To establish disability, a claimant must prove a "medically determinable basis for an impairment that prevents him from engaging in any 'substantial gainful activity' for a statutory twelve-month period." Stunkardv. Secretary of Health & Human Services, 841 F.2d 57, 59 (3d Cir. 1988) (citing Kangas v. Bowen, 823 F.2d 775, 777 (3d Cir. 1987); 42 U.S.C. §§ 423(d)(1)(A), 1382c(a)(3)(A). A claimant is unable to perform substantial gainful activity "only if his physical or mental impairment or impairments are of such severity that he is not only unable to do his previous work but cannot, considering his age, education, and work experience, engage in any other kind of substantial gainful work which exists in the national economy." 42 U.S.C. §§ 423(d)(2)(A), 1382c(a)(3)(B).

An ALJ is required to make specific findings of fact to support his conclusions. See Stewart v. Secy of Health Educ. & Welfare, 714 F.2d 287, 290 (3d Cir. 1983). The ALJ must consider the entire record and must provide adequate explanations for disregarding or rejecting certain evidence. See Weir on Behalf of Weir v. Heckler, 734 F.2d 955, 961 (3d Cir. 1984) (citing Cotter V. Harris, 642 F.2d 700, 705 (3d Cir. 1981)).

The Social Security Administration ("SSA"), acting pursuant to its legislatively delegated rule making authority, has promulgated a five-step sequential evaluation process for the purpose of determining whether a claimant is "disabled" within the meaning of the Act. The United States Supreme Court has summarized this process as follows:

If at any step a finding of disability or non-disability can be made, the SSA will not review the claim further. At the first step, the agency will find non-disability unless the claimant shows that he is not working at a "substantial gainful activity." [20 C.F.R.] §§ 404.1520(b), 416.920(b). At step two, the SSA will find non-disability unless the claimant shows that he has a "severe impairment, " defined as "any impairment or combination of impairments which significantly limits [the claimant's] physical or mental ability to do basic work activities." §§ 404.1520(c), 416.920(c). At step three, the agency determines whether the impairment which enabled the claimant to survive step two is on the list of impairments presumed severe enough to render one disabled; if so, the claimant qualifies. §§ 404.1520(d), 416.920(d). If the claimant's impairment is not on the list, the inquiry proceeds to step four, at which the SSA assesses whether the claimant can do his previous work; unless he shows that he cannot, he is determined not to be disabled. If the claimant survives the fourth stage, the fifth, and final, step requires the SSA to consider so-called "vocational factors" (the claimant's age, education, and past work experience), and to determine whether the claimant is capable of performing other jobs existing in significant numbers in the national economy. §§ 404.1520(f), 404.1560(c), 416.920(f), 416.960(c).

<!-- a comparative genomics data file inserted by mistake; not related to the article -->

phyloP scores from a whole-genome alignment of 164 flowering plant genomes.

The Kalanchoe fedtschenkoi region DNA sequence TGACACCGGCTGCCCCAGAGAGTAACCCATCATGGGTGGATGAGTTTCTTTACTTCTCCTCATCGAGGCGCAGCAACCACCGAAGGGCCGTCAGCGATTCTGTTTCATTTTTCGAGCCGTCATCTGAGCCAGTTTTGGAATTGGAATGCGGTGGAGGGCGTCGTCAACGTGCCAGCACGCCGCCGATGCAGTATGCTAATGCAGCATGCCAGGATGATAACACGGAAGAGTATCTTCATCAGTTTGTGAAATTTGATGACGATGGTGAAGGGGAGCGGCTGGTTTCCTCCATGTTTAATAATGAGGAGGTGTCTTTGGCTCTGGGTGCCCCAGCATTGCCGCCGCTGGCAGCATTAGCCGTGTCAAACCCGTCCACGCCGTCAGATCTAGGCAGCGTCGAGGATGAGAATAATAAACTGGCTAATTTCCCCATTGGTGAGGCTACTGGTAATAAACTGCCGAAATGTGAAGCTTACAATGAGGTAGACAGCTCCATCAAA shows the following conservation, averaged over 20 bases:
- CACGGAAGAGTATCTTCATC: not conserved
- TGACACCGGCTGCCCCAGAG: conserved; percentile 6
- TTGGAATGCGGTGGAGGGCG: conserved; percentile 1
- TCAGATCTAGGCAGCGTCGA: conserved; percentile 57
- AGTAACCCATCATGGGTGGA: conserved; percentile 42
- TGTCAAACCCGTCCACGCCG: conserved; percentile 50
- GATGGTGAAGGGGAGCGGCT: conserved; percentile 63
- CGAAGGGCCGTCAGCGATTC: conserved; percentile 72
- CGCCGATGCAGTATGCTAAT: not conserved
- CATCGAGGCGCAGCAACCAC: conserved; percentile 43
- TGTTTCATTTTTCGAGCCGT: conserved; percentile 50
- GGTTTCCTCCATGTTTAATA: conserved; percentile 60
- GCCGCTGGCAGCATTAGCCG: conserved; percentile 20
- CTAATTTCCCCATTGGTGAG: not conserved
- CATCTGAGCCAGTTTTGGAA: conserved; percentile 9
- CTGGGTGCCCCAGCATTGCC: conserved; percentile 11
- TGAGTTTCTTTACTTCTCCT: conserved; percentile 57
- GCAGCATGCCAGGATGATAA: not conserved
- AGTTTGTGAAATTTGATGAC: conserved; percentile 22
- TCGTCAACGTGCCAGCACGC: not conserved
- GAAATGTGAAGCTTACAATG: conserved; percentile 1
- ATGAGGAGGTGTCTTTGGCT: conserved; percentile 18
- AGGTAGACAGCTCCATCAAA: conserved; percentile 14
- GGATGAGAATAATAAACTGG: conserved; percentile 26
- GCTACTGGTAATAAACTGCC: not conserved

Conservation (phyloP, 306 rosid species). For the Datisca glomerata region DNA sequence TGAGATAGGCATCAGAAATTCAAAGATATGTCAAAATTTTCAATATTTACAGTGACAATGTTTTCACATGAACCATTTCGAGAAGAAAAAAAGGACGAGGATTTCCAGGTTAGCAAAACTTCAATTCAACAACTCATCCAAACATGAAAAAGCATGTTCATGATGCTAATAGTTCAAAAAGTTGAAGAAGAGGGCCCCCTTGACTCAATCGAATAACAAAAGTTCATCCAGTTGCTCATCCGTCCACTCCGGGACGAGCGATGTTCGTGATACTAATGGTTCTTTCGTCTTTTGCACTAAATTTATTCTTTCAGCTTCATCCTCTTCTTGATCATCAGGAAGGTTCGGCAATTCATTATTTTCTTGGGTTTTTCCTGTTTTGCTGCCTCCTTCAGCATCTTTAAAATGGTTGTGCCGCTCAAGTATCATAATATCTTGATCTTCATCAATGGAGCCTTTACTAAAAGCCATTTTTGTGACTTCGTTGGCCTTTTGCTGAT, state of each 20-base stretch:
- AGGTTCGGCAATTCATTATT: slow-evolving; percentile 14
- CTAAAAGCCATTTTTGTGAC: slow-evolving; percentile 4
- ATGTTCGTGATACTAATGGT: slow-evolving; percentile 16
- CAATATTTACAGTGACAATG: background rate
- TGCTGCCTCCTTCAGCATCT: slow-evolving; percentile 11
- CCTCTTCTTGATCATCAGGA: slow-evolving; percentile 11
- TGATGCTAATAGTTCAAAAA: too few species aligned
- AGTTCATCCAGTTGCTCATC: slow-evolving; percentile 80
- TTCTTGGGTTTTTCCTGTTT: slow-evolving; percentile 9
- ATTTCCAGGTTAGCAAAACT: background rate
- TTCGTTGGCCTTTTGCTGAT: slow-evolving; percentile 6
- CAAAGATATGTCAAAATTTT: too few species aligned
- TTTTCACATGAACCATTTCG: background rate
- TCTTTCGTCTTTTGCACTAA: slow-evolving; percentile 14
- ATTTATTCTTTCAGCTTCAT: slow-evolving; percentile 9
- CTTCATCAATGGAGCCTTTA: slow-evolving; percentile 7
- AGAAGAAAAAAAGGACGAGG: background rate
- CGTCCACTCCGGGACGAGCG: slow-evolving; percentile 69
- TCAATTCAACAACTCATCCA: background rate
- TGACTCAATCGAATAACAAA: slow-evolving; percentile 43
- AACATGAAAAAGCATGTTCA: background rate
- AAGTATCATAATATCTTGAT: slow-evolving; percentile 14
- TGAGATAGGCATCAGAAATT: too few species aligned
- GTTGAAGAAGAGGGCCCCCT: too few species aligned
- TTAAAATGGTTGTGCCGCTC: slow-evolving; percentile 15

Barnhart v. Thomas, 540 U.S. 20, 24-25 (2003) (footnotes omitted).

Where a claimant seeks review of an administrative determination, the Agency's decision cannot be affirmed on a ground other than that actually relied upon by the Agency in making its decision. The Supreme Court has explained:

When the case was first here, we emphasized a simple but fundamental rule of administrative law. That rule is to the effect that a reviewing court, in dealing with a determination or judgment which an administrative agency alone is authorized to make, must judge the propriety of such action solely by the grounds invoked by the agency. If those grounds are inadequate or improper, the court is powerless to affirm the administrative action by substituting what it considers to be a more adequate or proper basis. To do so would propel the court into the domain which Congress has set aside exclusively for the administrative agency.

Sec. & Exch. Comm'n v. Chenery Corp., 332 U.S. 194, 196 (1947); see also Fargnoli v. Massanari, I'M F.3d 34, 44, n. 7 (3d Cir. 2001) (applying the same principles in the Social Security disability context).

V. Discussion

Plaintiff makes two arguments in support of her appeal. First, she contends that the inaudible portions of the hearing transcript preclude effective review. Second, she submits that the ALJ provided an insufficient explanation of his evaluation of the medical record. Both of Plaintiffs arguments are meritorious.